Tooth extraction and root canal both are dental procedures that dentists use to treat infected or damaged teeth. Both procedures can vary depending upon your oral health as well as your budget. Knowing the difference between tooth extraction vs root canal can help you get a better picture of them.
If your teeth are infected or have diseased pulp but are in a condition to be saved, then your dentist will recommend you to go for a root canal. The pulp is the innermost layer of your teeth. The job of pulp is to provide a healthy supply of blood to each tooth. Cracking a tooth or development of a deep cavity can damage the pulp. Allowing bacteria from your mouth to reach the pulp, leading to infection or swelling. Sometimes it can even cause the pulp’s vital tissue to die.
Root canal treatment involves numbing the area around the affected tooth and making a hole through it to remove the diseased pulp. After removing the pulp, your dentist will carefully clean the pulp chambers to clear out the remaining bacteria. Then the dentist will fill the hole and may place a crown to help restore the appearance of the tooth.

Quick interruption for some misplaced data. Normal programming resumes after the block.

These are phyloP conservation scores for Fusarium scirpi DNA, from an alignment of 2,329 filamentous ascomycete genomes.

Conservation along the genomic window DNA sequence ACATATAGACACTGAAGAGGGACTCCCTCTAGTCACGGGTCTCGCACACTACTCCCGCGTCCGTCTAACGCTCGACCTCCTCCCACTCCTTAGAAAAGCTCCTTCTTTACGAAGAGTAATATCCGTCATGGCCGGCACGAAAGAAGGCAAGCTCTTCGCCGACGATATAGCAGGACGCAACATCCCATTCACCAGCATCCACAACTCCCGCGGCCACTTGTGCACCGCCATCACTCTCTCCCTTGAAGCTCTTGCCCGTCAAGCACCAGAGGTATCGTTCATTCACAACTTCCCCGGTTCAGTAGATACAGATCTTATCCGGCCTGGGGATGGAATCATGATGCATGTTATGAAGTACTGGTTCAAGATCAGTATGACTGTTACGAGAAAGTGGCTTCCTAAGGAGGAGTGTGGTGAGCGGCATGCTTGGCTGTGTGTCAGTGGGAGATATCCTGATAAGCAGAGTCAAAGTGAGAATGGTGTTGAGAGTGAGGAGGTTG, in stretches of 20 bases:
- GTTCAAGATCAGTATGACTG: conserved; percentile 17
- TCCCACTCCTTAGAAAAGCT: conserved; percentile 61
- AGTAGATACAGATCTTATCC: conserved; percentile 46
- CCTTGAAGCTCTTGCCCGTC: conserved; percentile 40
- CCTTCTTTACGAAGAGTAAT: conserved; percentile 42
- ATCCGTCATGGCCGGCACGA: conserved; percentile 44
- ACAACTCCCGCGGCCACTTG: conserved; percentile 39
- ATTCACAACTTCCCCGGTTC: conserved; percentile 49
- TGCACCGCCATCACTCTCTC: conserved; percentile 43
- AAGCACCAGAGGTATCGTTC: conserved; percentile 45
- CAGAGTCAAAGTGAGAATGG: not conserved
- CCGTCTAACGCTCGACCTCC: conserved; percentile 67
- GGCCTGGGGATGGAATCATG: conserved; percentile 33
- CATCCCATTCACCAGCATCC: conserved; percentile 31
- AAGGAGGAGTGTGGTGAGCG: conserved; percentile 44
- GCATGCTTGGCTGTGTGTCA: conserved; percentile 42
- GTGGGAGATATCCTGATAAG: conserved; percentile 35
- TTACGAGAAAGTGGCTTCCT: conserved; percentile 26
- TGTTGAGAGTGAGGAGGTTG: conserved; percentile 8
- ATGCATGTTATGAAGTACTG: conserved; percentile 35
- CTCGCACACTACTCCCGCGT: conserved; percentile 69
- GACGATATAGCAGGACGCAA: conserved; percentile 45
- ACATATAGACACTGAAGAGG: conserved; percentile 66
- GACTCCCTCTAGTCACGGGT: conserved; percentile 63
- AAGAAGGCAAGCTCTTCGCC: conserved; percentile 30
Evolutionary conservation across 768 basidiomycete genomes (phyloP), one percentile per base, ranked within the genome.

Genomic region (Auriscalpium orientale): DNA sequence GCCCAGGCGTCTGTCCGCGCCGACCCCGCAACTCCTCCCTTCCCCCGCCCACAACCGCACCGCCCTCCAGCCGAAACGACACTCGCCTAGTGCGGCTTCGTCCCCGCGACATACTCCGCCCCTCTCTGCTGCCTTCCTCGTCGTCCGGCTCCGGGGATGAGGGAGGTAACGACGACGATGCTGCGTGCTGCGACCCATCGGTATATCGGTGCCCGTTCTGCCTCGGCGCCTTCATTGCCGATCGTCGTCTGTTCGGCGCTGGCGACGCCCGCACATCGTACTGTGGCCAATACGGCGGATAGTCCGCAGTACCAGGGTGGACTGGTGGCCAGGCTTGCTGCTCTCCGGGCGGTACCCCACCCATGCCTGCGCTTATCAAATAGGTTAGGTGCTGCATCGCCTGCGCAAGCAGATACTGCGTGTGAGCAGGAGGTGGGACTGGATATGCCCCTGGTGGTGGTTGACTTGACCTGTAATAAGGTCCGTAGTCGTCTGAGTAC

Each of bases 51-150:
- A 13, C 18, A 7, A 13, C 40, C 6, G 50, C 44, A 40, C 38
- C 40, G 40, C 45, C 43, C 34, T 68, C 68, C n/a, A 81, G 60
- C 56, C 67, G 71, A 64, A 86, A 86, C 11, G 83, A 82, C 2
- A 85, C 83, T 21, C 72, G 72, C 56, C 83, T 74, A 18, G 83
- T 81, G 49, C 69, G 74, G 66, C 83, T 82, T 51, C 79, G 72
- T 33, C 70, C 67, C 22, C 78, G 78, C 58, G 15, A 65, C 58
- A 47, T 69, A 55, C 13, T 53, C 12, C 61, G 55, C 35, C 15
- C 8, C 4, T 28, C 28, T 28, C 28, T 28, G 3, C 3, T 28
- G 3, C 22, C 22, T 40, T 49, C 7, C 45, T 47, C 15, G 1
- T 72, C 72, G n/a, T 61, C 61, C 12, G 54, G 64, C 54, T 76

In cases when it is impossible to save a tooth, you will need to go for an extraction. These types of cases occur if you develop a very deep cavity, and it damages most of the structure of your tooth. The damage makes the tooth very weak to repair, and it leaves the only option of its removal.
The tooth extraction procedure is relatively simple. First, your dentist will numb the area, so you do not have to suffer any pain. Secondly, your tooth will be loosened while it remains in the socket. Lastly, your dentist will remove the affected tooth using forceps. The extraction site will typically take at least two weeks to heal; during this time, make sure to follow the aftercare instructions of your dentist.
If you have any questions related to tooth extraction vs root canal, feel free to call Brookshire Smile Dental at 281-934-1010.